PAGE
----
“He was mugged. Murdered. They think it was just a robbery gone wrong. But it’s very strange. All his clothes were stolen. He was found naked in the street. It’s on the internet.”

My tears started and soon we were both crying too hard to really talk anymore and so we said good-bye. I got on the computer and read the articles about Jamal’s murder in Minneapolis.

It was such a shock and so incredibly upsetting, I just sat at my desk and cried for a long time. I must have been crying loudly because my grandmother came into my room without knocking and asking, “What on earth is wrong with you?”

“Nothing. I’m fine.” I quickly tried to get my tears under control. “I just found out a friend died.”

How could I possibly explain to her who Jamal was to me? He was the only man I’d ever loved. He was my dear friend and one of the few people who knew who I really was and loved me anyway—something my grandmother would never understand.

“Well, who was it?” she asked.

“Just a friend from school. I’ve got to go somewhere—to a meeting with a client.” I grabbed my keys and a credit card from my purse and stuck them in my pocket and walked past my grandmother.

“When will you be back?” she asked.

“I don’t know. Don’t wait up,” I called back to her as I walked out the door and down the steps.

I didn’t really know where I was going, but I just got into my car and started driving. Oddly, I thought of going to Tray’s garage, but I knew that was crazy. I hardly knew him, and I was sure he’d think I was out of my mind if I showed up there for no reason. Maybe I was.

I found myself in Monroe and pulled into the parking lot of The Full Moon, thinking that if I ever needed a drink, this would be the time.

I found a seat at the bar and ordered a drink and sat alone fighting the tears. I knew it wasn’t a good idea, but I ordered another one and then another, drinking much faster and more than I usually did. I promised myself I would switch to water and wait until I was certain I was sober before trying to drive home.

I was so completely focused on my own feelings, but the bar was full on a Saturday night and people were having fun around me. I looked around and tried to feel a part of the crowd even though I also felt very conspicuously alone. I started listening to a conversation between two men beside me when I heard one say something about Jamal Franklin.

I froze and thought, I must be mistaken. Surely, I had misunderstood.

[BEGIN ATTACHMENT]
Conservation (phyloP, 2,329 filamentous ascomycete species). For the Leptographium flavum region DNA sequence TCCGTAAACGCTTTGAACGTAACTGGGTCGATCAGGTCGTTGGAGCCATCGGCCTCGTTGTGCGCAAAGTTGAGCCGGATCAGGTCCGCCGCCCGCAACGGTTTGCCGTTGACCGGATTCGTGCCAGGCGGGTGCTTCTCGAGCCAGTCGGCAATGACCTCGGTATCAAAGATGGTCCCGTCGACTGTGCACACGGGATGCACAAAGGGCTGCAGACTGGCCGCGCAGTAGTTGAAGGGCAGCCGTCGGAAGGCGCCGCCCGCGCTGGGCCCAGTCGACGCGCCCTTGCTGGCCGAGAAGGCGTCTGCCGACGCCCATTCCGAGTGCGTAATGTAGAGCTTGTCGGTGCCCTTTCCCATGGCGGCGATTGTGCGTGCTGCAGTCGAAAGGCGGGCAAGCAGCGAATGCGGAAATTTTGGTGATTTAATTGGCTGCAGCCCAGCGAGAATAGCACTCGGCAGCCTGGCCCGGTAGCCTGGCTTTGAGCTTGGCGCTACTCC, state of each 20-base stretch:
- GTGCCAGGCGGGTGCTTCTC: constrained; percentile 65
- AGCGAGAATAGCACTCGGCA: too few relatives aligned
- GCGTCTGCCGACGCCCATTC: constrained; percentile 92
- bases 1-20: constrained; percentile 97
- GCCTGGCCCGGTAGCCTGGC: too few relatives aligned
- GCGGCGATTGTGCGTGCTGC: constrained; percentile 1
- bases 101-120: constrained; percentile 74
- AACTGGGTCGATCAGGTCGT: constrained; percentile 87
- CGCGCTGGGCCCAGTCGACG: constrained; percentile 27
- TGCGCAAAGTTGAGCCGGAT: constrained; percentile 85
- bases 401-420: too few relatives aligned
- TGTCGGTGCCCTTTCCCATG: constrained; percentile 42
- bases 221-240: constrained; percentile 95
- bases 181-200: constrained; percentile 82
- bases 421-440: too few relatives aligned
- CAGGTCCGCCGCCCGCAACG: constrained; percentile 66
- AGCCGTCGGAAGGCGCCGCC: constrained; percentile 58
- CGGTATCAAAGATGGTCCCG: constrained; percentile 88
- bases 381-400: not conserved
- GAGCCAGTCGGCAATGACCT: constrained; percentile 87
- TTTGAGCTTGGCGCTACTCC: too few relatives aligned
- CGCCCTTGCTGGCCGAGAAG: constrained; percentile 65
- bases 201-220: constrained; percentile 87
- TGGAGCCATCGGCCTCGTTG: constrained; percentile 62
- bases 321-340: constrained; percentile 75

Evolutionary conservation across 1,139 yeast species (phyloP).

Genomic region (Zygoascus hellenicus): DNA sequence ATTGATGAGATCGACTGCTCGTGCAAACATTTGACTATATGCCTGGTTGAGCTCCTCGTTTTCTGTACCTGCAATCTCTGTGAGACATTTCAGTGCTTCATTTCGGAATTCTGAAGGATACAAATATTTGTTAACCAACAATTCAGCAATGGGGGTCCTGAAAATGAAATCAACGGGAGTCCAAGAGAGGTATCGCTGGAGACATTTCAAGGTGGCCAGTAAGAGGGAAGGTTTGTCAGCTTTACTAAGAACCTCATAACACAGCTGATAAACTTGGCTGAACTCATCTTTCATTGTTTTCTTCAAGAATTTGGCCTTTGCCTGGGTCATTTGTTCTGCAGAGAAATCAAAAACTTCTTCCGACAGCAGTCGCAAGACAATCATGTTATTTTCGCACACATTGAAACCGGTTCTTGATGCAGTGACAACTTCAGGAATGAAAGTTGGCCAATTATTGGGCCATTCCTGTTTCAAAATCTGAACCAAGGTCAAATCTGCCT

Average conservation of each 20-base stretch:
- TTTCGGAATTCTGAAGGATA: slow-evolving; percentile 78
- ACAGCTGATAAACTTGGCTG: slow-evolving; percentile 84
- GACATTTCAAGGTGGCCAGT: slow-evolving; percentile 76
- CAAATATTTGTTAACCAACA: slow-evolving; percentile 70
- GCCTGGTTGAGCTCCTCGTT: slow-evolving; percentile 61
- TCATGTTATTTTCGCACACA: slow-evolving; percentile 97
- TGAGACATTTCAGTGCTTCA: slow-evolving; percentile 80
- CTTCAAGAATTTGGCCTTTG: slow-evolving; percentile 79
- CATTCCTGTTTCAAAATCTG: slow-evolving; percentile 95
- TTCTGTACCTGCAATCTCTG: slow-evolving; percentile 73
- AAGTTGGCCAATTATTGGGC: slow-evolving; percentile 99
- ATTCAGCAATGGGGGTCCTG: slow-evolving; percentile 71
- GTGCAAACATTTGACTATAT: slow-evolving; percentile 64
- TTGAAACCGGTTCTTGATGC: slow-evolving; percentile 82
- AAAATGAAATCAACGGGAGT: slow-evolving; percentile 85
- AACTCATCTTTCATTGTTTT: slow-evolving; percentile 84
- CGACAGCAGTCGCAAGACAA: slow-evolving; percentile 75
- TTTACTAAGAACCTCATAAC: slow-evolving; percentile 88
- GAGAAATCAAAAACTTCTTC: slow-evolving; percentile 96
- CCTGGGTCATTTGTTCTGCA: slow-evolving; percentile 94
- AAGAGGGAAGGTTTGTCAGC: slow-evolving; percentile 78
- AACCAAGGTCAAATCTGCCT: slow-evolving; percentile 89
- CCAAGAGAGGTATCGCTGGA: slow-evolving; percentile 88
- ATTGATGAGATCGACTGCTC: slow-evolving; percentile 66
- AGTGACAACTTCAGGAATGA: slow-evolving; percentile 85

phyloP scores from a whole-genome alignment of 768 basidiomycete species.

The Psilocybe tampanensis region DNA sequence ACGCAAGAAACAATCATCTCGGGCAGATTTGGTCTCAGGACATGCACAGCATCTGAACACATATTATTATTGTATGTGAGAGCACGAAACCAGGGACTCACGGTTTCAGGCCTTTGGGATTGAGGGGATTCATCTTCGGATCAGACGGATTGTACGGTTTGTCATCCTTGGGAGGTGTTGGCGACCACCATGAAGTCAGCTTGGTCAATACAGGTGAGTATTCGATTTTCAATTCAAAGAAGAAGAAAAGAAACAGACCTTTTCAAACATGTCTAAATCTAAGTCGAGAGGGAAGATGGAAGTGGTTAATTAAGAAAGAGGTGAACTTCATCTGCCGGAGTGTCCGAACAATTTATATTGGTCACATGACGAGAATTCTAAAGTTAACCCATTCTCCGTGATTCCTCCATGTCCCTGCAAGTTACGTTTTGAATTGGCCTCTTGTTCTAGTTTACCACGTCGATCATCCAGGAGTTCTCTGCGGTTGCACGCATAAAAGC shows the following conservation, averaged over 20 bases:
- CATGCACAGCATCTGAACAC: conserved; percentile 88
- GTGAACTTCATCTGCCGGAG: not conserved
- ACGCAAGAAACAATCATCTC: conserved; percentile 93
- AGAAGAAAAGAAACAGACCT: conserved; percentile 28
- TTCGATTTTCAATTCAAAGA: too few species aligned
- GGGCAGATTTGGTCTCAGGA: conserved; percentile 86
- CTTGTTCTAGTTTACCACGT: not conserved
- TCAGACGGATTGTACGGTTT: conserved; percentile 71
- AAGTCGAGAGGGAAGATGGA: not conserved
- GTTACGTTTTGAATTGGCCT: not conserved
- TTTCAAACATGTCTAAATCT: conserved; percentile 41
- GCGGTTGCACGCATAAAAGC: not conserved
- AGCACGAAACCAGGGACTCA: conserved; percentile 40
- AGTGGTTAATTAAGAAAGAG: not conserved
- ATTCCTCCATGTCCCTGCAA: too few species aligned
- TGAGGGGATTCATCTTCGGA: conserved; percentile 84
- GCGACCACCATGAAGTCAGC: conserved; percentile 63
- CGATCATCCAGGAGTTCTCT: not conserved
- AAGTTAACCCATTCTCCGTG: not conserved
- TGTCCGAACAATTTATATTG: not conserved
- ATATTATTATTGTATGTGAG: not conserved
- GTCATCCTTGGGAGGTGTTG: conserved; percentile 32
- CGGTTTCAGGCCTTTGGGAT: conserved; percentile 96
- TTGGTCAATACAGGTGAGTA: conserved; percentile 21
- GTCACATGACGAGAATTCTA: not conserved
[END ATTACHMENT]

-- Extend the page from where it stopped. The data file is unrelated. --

I turned to the man beside me who had a scar on his lip and asked, “Did you say Jamal Franklin?”

He looked to his friend and then back to me. “Did you know him?”

“Yes, I did. How did you know him?”

The man looked at his friend again and then they both stood and walked away from the bar.

“Where are you going?” I called out.

They just ignored me.

I went back to my drink and finished it off before ordering another one.

When I was about halfway through with my new drink and feeling the effects, a woman came and sat beside me. She had dyed red hair and a tattoo on her wrist of a howling wolf.

“What’s your name, sweetie?” she asked.


“I’m Jemma.”

“Hi, Jemma.”

“I heard you were asking about Jamal Franklin.”

“Yes. Well, no, not really. I knew him.”

“Well, you need to go, sweetie. And you need to stop coming here and asking questions about dead guys. You seem like a real nice lady, and you don’t belong here. You understand?”

I wondered if I could drive, but decided I should leave. This woman seemed fairly nice, but I definitely felt like I’d been warned.

“Yeah, I understand.” I paid my tab and stood to go. Suddenly, I felt like many pairs of eyes were on me as I made my way to the front door.

I walked outside and saw my car and began to walk towards it. I took my keys out of my pocket but before I got to the car, I felt someone push me from behind. I fell forward and my keys flew out of my hand. I landed on my hands and knees. I started to reach for the keys when suddenly, someone grabbed me by the shoulder and turned me over. My blouse ripped and I felt some buttons pop off.

The man with the scar on his lip was in my face. He was so close, I could smell his breath.

“You need to mind your own fucking business, cunt,” he spat into my face.

I tried to back away, crawling like a crab, but he pulled me back by my blouse, tearing it further.

Then he was suddenly jerked away from my face and tossed aside. It was then that I saw Tray standing over me. He reached down and helped me to my feet, but then another man was suddenly beside us and pushed Tray away from me.

The scar-lipped man was on his feet and in Tray’s face. Tray tossed his keys to me and said, “Get in the truck,” just before the scar-lipped guy punched him in the face.

I turned around and found the tow truck and ran for it, not looking back. I got into the cab and locked the doors and looked towards Tray. By then there were about eight men in a group and they all looked mad. No punches were being thrown, but they were yelling at each other. Tray was definitely the biggest guy, but he was outnumbered.

After a moment of yelling and puffing up their chests, the men dispersed and Tray picked my keys up off the ground and walked towards the truck. There was blood on his mouth.

I unlocked the door and Tray got in and started the truck. As we pulled away from the bar, I asked, “What about my car?”

“I’ll come back for it tomorrow.” He handed me my keys and I started to take my car key off the key ring for him. My hands were shaking and the adrenaline rush I’d felt in the parking lot was wearing off and I started to cry.

I finally got the key off and handed it to Tray. He stuck it in his pants pocket and glanced over to me. “Are you okay?”